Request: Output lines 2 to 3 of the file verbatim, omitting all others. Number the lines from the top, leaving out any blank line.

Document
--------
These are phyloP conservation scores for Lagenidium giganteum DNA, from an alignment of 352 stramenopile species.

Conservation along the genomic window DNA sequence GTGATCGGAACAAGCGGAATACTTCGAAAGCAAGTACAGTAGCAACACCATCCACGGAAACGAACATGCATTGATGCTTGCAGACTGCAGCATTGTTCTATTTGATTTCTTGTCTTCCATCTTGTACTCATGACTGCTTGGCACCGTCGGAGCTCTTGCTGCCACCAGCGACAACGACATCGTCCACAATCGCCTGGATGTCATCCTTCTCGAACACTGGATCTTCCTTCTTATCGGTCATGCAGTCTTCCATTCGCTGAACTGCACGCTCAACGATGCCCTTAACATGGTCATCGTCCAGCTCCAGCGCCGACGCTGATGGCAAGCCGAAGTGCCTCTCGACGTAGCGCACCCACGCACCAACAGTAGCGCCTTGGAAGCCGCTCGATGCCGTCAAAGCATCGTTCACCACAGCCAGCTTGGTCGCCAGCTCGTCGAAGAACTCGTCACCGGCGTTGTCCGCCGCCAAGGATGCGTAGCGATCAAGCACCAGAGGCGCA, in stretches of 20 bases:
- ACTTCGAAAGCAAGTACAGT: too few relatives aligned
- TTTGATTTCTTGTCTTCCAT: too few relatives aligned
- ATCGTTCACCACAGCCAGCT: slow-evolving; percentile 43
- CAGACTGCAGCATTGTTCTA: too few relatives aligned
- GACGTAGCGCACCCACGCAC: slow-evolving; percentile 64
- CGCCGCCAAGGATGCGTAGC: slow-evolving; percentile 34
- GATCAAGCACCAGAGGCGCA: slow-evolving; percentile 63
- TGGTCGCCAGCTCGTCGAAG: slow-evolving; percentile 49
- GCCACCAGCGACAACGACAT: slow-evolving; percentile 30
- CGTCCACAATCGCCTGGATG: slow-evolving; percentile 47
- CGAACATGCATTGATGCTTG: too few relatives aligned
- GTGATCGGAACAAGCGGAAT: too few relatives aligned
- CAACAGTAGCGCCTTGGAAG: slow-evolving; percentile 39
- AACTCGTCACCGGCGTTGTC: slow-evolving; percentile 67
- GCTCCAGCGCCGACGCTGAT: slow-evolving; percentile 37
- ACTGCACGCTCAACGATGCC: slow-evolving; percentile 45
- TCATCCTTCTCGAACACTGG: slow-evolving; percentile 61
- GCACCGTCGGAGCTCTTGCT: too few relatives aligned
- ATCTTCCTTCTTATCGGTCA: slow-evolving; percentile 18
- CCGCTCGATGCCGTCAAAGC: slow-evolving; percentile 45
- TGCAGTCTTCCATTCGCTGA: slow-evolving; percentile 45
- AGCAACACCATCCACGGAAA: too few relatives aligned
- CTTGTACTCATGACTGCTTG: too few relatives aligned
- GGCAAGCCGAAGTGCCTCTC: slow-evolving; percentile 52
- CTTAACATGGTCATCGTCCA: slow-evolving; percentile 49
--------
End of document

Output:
Conservation along the genomic window DNA sequence GTGATCGGAACAAGCGGAATACTTCGAAAGCAAGTACAGTAGCAACACCATCCACGGAAACGAACATGCATTGATGCTTGCAGACTGCAGCATTGTTCTATTTGATTTCTTGTCTTCCATCTTGTACTCATGACTGCTTGGCACCGTCGGAGCTCTTGCTGCCACCAGCGACAACGACATCGTCCACAATCGCCTGGATGTCATCCTTCTCGAACACTGGATCTTCCTTCTTATCGGTCATGCAGTCTTCCATTCGCTGAACTGCACGCTCAACGATGCCCTTAACATGGTCATCGTCCAGCTCCAGCGCCGACGCTGATGGCAAGCCGAAGTGCCTCTCGACGTAGCGCACCCACGCACCAACAGTAGCGCCTTGGAAGCCGCTCGATGCCGTCAAAGCATCGTTCACCACAGCCAGCTTGGTCGCCAGCTCGTCGAAGAACTCGTCACCGGCGTTGTCCGCCGCCAAGGATGCGTAGCGATCAAGCACCAGAGGCGCA, in stretches of 20 bases:
- ACTTCGAAAGCAAGTACAGT: too few relatives aligned